Friday, August 17

Review: Polygod [Nintendo Switch eShop]


When it comes to roguelikes, their popularity, and their inherent replayability without the need to necessarily create a ton of traditional content, it’s easy to understand their appeal from the development side. When all of the right elements are plugged into the formula it can also make for a lot of extended fun on the player side, so when everything really clicks it can be a good time. That said, getting things right can be challenging and just because something is procedurally generated and plays differently every time doesn’t make it inherently fun. This, for me, is the trap Polygod falls into.


Starting with the positive mechanically it’s a fairly competent, if decidedly low-tech in appearance, shooter. Movement is generally fluid, aiming works well enough considering you’re using a controller, and when you get fully into your shooter groove it can feel good. For every new run you’ll start out roughly weak as a kitten, work to get some kills, and then take the souls you gain to altars that will give you random choices for how to spend those souls to become more powerful. Once you’ve exhausted each world’s opening area you’ll then take a portal to take on its boss, who will offer a more difficult challenge. Defeat the boss and you’ll move onto the next of the 7 worlds with everything getting decidedly harder the further you get.


If you dig first-person shooters and don’t mind the difficulty curve mixed with a fair amount of stock circle strafing and shooting things on the move this may be appealing. Unfortunately, after repeated play the cracks in the experience begin to show pretty easily. For all of the randomness that procedural generation can bring to the table from run to run the differences you’ll see aren’t honestly that major in terms of your experience. Yes, the layout, placement of altars, and enhancements you’ll choose from (assuming you continue to try new seeds) can vary pretty wildly and that does change the experience. That doesn’t necessarily make it feel like less of a grind and more fun though. The fact that nothing at all persists or progresses aside from your own knowledge and skills between runs contributes to this as well, so you lose that hook of knowing in the next run you’ll be more powerful in some way.


Contributing to frustrations the degree of difficulty isn’t so much of a uniform slope as it is a jagged mountain of relative inconsistency. Certainly better and worse upgrade options or combinations play into this feeling but there’s not too often a feeling of “just right” compared to too easy or too hard. Environments play into this, with some that are wide open and others that are heavily constrained to the point they feel a bit unfair, offering you insufficient room to evade fire very well. This can encourage a degree of being cheap and trying to test the limits of how far off you can be and still hit enemies. Some enemies also have a tendency to be hard to differentiate from the scenery, leading to frustrations where sometimes you’re being hit or will even be killed without being able to figure out what’s even shooting you.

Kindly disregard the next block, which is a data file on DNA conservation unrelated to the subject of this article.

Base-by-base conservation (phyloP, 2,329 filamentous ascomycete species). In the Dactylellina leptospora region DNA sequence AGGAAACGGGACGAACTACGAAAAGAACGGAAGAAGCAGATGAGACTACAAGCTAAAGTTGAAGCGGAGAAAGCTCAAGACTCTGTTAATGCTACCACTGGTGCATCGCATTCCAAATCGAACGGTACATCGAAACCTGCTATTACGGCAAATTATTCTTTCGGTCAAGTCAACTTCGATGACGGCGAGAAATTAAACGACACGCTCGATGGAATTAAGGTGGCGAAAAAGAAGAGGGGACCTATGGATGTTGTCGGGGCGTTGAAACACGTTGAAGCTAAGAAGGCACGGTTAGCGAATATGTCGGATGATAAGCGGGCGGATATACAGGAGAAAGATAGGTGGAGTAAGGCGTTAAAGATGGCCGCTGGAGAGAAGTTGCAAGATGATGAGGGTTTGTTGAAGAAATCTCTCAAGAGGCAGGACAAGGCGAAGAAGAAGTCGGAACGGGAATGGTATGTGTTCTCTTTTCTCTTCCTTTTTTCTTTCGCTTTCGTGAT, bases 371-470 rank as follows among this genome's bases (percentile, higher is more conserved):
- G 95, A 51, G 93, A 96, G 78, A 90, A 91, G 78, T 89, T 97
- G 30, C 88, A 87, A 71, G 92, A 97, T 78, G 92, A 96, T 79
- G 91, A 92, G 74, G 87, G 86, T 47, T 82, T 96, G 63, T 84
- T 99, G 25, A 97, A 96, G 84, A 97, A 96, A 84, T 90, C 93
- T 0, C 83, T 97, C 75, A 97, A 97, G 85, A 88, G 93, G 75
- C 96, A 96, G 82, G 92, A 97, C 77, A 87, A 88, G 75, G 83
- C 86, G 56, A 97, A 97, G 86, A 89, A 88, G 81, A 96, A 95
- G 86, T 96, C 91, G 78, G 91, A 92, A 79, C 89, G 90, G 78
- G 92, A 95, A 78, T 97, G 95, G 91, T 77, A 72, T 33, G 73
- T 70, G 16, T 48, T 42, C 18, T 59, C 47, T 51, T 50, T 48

If you’re willing to roll with the punches and the things it doesn’t quite get right Polygod does offer up a different take on first-person shooting, and the more familiar you become with its quirks the more successful you’ll be. As with all roguelikes it isn’t so much about the destination (beyond the goal to eventually beat it all), it’s about enjoying the repeated attempts and feeling that you’re getting wiser and better as you go. Some progression across runs would have helped to add more oomph to push you to do “just one more run” but at least with a wide variety of power-up options from the get-go you never know what you may be working with.

Score: 6

Pros:
  • If you’re looking for a first-person shooting challenge it will deliver
  • Has a clean overall look and controls well
  • There is a great deal of variability per run, though not in all areas

Cons:
  • There is no progression outside of the current run, something that’s become off-trend
  • Some levels feel constrained and a bit cheap, limiting your maneuverability
  • There will be cases where you can’t tell what is shooting you before you’ll die